I came across an article recently that talked about how while 'please' and 'thank you' are still in general use 'you're welcome' is getting rare, and have noticed this myself - it's very common to see an exchange like the following:
Cashier: ...and, thank you for shopping at ____. ::hands over grocery bags:
Customer: No, thank you.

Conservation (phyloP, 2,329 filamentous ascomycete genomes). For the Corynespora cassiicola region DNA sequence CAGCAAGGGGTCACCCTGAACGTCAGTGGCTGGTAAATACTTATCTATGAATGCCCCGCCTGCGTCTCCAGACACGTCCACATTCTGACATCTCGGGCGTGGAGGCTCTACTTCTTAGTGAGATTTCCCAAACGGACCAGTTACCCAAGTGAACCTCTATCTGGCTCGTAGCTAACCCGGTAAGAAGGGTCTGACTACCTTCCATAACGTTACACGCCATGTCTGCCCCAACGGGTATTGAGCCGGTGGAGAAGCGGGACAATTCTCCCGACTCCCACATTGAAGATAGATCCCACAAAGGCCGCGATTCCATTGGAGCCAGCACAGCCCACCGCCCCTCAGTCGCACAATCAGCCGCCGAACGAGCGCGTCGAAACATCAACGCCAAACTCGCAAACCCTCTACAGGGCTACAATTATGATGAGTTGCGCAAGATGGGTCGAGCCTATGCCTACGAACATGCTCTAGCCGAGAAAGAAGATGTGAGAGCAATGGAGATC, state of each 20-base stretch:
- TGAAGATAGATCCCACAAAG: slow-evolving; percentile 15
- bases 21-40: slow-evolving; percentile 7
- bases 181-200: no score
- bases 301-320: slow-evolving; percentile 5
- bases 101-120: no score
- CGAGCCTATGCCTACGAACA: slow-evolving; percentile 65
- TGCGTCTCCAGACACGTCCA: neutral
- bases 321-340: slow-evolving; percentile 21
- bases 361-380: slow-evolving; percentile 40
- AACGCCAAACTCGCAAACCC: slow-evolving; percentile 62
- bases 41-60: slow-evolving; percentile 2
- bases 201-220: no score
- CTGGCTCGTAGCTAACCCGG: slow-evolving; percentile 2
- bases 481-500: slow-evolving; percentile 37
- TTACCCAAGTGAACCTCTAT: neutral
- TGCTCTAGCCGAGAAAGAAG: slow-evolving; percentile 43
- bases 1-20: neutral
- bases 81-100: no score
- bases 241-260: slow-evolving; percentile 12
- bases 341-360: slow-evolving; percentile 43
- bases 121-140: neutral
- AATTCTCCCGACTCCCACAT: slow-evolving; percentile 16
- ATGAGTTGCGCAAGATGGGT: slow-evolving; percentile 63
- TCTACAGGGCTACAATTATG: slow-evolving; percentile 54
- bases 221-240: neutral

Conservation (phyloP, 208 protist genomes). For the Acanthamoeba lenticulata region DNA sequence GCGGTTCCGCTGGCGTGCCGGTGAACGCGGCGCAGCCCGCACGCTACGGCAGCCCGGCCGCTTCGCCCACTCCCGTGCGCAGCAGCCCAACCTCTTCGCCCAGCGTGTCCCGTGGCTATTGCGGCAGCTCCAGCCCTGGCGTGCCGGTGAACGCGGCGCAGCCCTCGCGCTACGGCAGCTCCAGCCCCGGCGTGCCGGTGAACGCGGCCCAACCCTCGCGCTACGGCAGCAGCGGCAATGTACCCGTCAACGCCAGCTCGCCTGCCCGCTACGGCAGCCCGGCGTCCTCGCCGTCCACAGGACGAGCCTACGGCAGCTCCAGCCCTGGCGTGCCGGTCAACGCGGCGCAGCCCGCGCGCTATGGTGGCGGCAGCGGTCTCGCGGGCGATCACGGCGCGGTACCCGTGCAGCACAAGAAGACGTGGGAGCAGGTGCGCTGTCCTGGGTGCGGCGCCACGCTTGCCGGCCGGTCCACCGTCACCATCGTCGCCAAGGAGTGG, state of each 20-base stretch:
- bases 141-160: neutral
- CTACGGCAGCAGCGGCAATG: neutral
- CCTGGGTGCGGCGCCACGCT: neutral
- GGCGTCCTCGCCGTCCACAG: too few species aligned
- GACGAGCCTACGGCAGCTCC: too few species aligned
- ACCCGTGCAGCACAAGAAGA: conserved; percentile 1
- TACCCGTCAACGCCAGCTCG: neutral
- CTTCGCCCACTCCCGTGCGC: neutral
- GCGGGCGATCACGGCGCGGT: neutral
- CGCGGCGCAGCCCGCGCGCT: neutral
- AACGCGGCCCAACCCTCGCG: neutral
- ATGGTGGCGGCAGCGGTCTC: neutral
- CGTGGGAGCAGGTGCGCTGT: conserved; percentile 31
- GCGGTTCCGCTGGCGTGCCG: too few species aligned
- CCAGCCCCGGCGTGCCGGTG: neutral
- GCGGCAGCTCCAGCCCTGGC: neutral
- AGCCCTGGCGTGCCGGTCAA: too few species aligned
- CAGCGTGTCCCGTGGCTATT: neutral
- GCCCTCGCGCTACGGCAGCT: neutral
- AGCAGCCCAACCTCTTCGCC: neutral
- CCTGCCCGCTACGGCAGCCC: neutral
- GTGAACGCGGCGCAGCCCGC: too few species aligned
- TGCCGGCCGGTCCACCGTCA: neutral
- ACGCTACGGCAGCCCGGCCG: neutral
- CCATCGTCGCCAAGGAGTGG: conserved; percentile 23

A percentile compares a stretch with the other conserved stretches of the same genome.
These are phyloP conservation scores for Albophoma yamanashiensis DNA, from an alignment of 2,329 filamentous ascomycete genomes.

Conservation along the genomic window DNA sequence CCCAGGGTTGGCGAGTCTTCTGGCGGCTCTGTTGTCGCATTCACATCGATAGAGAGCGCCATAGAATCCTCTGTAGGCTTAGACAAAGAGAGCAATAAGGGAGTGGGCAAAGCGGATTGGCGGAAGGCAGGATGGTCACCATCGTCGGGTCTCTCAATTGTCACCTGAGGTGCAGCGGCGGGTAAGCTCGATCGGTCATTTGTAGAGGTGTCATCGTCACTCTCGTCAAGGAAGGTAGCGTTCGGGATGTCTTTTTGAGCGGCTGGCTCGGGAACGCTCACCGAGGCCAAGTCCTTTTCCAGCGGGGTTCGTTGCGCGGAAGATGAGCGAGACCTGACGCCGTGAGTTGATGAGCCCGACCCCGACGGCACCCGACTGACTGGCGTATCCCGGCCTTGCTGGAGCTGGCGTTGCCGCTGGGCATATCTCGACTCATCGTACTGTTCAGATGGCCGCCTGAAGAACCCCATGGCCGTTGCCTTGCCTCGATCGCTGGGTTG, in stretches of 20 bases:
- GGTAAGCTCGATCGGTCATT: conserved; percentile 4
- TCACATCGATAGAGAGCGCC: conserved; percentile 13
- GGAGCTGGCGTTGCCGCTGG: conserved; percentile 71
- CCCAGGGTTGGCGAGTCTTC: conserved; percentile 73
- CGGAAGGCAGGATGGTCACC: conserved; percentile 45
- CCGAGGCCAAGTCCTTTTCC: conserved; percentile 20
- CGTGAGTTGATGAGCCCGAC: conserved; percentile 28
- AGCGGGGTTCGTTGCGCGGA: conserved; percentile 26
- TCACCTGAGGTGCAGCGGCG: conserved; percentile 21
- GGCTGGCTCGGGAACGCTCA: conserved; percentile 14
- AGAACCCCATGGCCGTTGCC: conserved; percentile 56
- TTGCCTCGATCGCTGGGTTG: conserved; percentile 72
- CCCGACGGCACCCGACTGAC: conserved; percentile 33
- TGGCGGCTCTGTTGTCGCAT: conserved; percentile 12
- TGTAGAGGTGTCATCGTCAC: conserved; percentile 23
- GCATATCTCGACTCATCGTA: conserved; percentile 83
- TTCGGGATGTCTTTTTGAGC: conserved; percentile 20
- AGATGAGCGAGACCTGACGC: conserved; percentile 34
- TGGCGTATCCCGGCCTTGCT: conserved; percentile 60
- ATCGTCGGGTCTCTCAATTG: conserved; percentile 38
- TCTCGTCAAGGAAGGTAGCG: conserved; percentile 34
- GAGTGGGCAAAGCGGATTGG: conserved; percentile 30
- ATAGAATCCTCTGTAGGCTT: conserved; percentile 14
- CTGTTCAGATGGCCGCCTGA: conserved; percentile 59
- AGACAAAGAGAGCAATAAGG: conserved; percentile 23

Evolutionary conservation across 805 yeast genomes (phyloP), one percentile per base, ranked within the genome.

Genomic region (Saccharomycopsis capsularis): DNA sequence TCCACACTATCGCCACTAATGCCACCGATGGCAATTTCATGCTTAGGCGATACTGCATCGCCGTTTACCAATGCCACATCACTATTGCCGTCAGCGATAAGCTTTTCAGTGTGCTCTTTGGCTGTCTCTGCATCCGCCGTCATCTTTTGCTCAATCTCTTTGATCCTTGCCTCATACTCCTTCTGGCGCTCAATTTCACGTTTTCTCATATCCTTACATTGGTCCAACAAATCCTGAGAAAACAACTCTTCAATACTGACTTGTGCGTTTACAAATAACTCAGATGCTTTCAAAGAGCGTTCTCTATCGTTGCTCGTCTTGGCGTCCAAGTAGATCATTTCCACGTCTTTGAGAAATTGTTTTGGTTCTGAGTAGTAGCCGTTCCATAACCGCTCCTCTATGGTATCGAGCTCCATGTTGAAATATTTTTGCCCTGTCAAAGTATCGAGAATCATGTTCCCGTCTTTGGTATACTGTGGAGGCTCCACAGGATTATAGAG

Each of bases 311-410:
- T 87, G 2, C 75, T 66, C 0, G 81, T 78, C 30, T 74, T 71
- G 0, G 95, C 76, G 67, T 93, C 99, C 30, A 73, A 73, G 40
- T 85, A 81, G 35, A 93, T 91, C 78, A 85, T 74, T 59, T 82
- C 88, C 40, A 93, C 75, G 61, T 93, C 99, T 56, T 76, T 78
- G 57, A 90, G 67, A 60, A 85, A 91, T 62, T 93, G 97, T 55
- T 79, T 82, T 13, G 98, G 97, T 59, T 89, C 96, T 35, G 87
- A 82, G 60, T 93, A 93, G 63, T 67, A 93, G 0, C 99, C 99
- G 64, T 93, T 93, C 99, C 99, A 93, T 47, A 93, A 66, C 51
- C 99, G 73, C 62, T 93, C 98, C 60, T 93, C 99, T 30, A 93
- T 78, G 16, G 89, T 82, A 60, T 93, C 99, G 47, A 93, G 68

So, I started to think about what this shift means, and whether it's really a bad thing. Often, it seems to be used to show an egalitarian mindset. A cashier or other service person may be grateful for our business, but it's as valid to say we ought to be grateful to them for the service/help they've provided. That perspective, if genuine, I can't condemn. 'Thank You' - 'You're Welcome' still has a place when there is a clear receiver and giver of some boon (such as a gift or an excellent letter of recommendation) but I think we may be right to reconsider the old script in other situations.